GXO Logistics is expanding its $300 million direct distribution network into the U.K.
Already available in the U.S. and Canada, GXO Direct is a shared space distribution network of more than 40 facilities designed to help businesses position inventory closer to target customers while cutting costs costs and transit times. Saks, home furnishings startup Floyd and pharmaceutical giant Bayer are among the companies using the platform in North America.
GXO Direct aims to lower shipping miles and carbon emissions by reducing the need for expedited air transportation, which surged in 2021 and early 2022 when bottlenecks roiled the supply chain.
“Now more than ever, businesses are looking for cost savings, flexibility and an experienced partner that will accelerate their growth, while delivering an exceptional customer experience,” said Bill Fraine, GXO chief commercial officer. “Whether a startup or a blue chip, companies want capacity, technology and expertise to fuel growth while minimizing operating costs. Every day, we meet that need with GXO Direct. It’s shared warehousing made easy.”
The expansion across the Atlantic has been in the works ever since GXO acquired U.K.-based Clipper Logistics in October 2022. With Clipper came a slew of new fashion clients including Asos, River Island, PrettyLittleThing, Superdry and John Lewis, as well as 50 new warehouses across Europe totaling 10 million square feet and employing 10,000.
“By combining the shared space warehousing of GXO and Clipper, we have formed one of the largest flexible warehouse solutions in the U.K.,” said Gavin Williams, managing director, U.K. and Ireland, GXO. “Our extensive on-demand warehousing provides the flexible space and premium services that customers are looking for in today’s market to rapidly launch new products or simply support their growth.”
In the U.K. and Ireland, Clare Davies, formerly chief operating officer of Clipper, will lead the new GXO Direct division.
GXO Direct in the U.K. includes 30 sites covering the entire market and serves companies of all sizes across nearly every sector, including home textiles seller Liberty’s of London, women’s apparel brand Sosandar, and Fujitsu.
“GXO Direct reflects the best of GXO and Clipper, pairing the expertise and global reach that allows brands to grow with an agile approach tailored to companies of any size, from the acorns to the oaks,” said Davies in a statement. “By removing cost and complexity, we make everything simpler, serving as a one-stop shop providing all the space, value added services and leading-edge technology that companies need to grow while exceeding their customers’ expectations.”
GXO Direct U.K. benefits and capabilities include on-demand services that can be scaled up or down so clients can prepare for seasonal spikes via “pay-as-you-grow” pricing and nationwide coverage. Companies can be onboarded by GXO’s team to go live in a warehouse in a matter of weeks.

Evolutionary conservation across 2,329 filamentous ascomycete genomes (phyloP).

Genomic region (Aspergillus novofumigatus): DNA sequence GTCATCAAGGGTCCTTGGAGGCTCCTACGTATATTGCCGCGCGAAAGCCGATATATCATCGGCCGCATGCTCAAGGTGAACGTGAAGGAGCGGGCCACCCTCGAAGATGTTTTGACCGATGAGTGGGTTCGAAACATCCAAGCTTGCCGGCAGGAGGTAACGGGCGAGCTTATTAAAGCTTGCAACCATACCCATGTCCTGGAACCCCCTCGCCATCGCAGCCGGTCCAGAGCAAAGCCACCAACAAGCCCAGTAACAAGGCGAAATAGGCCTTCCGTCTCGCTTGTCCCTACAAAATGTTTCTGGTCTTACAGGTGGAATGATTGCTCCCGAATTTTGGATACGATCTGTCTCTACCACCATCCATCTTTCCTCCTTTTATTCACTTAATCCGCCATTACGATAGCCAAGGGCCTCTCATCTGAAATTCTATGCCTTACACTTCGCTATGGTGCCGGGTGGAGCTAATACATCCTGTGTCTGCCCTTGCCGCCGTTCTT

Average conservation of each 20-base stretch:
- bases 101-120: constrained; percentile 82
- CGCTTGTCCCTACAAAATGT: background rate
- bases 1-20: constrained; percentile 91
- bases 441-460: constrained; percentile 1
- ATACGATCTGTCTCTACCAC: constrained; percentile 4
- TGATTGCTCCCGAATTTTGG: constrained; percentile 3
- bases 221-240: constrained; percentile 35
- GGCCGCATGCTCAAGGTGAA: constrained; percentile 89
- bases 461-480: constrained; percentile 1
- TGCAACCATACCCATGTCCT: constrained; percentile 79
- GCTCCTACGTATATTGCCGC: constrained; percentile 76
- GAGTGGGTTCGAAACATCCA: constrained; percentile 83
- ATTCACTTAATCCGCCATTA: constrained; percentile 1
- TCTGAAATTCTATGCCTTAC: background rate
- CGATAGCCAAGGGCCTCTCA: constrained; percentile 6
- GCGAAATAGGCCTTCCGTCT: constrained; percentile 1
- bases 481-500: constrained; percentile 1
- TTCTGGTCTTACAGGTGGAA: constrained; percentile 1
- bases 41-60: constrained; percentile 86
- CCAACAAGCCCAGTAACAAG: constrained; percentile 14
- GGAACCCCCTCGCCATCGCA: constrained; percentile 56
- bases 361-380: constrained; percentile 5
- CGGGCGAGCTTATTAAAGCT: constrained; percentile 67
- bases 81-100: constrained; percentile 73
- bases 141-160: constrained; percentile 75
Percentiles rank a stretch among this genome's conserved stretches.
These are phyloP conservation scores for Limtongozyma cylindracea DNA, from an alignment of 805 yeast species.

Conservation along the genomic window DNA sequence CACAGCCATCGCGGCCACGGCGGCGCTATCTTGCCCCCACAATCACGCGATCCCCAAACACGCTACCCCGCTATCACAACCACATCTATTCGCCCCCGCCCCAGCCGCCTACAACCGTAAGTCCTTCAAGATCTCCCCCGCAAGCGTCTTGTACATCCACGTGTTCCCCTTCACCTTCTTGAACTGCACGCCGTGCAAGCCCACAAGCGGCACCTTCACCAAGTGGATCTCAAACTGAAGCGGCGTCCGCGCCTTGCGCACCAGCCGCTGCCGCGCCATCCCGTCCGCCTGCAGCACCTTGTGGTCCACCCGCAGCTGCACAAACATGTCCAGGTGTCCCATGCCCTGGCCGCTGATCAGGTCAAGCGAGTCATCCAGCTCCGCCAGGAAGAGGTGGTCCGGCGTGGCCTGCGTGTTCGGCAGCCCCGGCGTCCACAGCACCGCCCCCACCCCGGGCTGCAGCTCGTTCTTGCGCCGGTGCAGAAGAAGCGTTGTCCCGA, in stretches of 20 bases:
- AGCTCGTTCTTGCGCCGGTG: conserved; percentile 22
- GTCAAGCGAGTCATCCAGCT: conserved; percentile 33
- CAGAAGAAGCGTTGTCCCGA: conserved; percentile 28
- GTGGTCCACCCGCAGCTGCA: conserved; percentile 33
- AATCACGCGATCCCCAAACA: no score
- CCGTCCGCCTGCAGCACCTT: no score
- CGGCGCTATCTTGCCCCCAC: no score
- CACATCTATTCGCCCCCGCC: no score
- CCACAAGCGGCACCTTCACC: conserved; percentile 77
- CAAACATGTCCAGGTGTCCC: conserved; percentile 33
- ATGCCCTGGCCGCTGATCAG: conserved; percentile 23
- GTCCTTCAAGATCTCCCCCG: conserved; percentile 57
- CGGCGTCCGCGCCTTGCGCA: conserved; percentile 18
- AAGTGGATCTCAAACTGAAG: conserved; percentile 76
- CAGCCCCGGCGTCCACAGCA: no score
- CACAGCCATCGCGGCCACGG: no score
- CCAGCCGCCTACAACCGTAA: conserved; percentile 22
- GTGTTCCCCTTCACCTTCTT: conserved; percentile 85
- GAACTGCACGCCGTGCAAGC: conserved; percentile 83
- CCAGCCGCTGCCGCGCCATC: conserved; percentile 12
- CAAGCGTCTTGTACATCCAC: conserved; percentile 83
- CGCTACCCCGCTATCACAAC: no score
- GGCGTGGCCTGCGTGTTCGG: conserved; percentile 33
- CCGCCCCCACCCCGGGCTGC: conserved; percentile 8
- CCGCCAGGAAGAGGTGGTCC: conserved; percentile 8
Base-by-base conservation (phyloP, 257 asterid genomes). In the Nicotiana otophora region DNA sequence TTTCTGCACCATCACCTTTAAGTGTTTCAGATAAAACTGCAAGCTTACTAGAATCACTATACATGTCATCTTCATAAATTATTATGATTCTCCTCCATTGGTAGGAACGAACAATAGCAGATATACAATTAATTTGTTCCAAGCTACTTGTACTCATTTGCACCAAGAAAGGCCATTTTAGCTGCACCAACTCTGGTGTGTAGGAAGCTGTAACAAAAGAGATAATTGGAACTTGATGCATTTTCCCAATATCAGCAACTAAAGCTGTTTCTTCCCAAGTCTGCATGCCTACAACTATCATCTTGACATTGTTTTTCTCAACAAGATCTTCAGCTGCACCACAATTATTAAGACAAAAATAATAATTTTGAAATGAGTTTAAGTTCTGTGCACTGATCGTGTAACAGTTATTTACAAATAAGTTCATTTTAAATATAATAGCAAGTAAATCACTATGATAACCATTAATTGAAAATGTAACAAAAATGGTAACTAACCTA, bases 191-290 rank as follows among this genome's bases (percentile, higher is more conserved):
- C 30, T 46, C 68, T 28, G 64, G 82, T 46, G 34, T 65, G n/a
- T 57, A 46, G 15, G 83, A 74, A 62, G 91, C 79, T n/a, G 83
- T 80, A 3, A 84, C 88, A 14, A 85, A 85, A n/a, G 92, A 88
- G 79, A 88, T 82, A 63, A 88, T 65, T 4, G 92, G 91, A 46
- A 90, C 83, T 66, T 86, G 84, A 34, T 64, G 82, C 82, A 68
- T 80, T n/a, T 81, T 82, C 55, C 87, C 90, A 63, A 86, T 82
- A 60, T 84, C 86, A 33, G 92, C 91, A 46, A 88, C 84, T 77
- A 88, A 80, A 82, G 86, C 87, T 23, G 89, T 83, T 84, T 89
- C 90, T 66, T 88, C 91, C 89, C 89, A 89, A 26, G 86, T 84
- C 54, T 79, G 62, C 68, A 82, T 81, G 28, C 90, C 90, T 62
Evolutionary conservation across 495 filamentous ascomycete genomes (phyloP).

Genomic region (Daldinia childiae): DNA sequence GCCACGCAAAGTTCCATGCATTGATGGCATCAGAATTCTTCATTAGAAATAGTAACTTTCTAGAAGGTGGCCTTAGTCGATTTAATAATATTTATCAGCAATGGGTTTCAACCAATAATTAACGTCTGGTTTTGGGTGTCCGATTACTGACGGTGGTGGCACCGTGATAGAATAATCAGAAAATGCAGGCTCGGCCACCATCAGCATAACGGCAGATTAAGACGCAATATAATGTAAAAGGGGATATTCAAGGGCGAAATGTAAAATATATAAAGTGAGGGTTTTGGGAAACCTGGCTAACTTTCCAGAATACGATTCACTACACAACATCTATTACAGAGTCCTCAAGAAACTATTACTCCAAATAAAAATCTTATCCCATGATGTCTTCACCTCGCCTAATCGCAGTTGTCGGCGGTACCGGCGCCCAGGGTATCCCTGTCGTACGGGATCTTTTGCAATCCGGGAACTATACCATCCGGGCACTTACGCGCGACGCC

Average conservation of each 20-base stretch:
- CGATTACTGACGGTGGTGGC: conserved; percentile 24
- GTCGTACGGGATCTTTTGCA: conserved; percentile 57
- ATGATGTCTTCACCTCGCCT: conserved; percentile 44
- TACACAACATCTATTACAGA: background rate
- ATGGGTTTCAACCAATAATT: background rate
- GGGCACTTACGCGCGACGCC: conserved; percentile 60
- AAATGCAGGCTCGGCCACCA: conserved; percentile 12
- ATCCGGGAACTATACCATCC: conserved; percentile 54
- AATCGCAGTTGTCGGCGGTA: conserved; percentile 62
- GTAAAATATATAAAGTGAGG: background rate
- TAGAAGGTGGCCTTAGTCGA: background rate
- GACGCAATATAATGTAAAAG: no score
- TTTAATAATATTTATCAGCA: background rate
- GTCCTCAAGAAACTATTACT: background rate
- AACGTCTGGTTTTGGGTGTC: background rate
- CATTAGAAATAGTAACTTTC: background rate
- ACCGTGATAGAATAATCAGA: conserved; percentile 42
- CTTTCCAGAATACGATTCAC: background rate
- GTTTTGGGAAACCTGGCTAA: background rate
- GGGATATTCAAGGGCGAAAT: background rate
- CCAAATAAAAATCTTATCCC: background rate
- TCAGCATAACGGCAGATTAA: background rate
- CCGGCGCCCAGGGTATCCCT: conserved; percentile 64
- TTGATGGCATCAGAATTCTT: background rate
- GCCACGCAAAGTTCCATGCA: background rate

Aside from the shared access to technology and lower workforce management costs, GXO partners can also leverage repair services to optimize returns for resale and ESG expertise to enhance sustainability.
In the U.K., the shared warehousing network also can grant customers access to GXO’s retail services, including Clicklink, a next-day delivery service option for B2B retailers offering consumer click-and-collect services. The network also enables customers to leverage services from GXO’s reverse logistics partner.
The expansion echoes recent comments from GXO chief investment officer Mark Manduca, who spoke at the UBS Global Consumer and Retail Conference on March 15.
Manduca noted that his company—which works with LVMH, Nike, Kering, Zara, JD Sports and most recently Spanx—commands 5 percent of the estimated $130 billion in outsourced logistics spend in North America and Europe.
“There’s opportunity for another $300 billion that’s currently in-sourced,” Manduca said during the conference. “Given our asset-light business model and continuous deployment of technology, there is vast runway for expansion.”
GXO Logistics, which was spun out of XPO Logistics in 2021 to focus on warehouse and contract logistics management, has bigger plans for the Direct network in Europe beyond the U.K.
In a fourth-quarter earnings call held in February, Fraine indicated that U.K. was just the start, and that GXO was “bringing that expertise to the European market.” The segment generated approximately $300 million in 2022, up 32 percent from 2021. In comparison, full-year revenue across the entire GXO Logistics business was $9.0 billion, up 13.3 percent year-over-year.
Fraine called the margins for GXO Direct “very strong” at 10.8 percent, compared to the overall GXO adjusted EBITDA margins of 8.1 percent.
Looking ahead, GXO expects its 2023 financial performance to slow down versus the aggressive growth it had in its first full year as a public company.
At its January investor day, GXO said it expected organic revenue growth of 6 percent to 8 percent, down from 2022’s 15.4 percent. Adjusted EBITDA will range between $700 million and $730 million, in line with last year’s $728 million total. The company forecasts approximately 30 percent of adjusted EBITDA to be converted into free cash flow.
Adjusted diluted earnings per share (EPS) is projected to be between $2.30 and $2.50, down from the adjusted diluted EPS of $2.85 in the year-ago period.
Despite the slight deceleration in 2023, the company is bullish on the future. GXO’s five-year business plan projects an organic revenue increase of 8 percent to 12 percent per year on average to an estimated $17 billion dollars in 2027. The firm also expects to increased its adjusted EBITDA to $1.6 billion in that same time frame.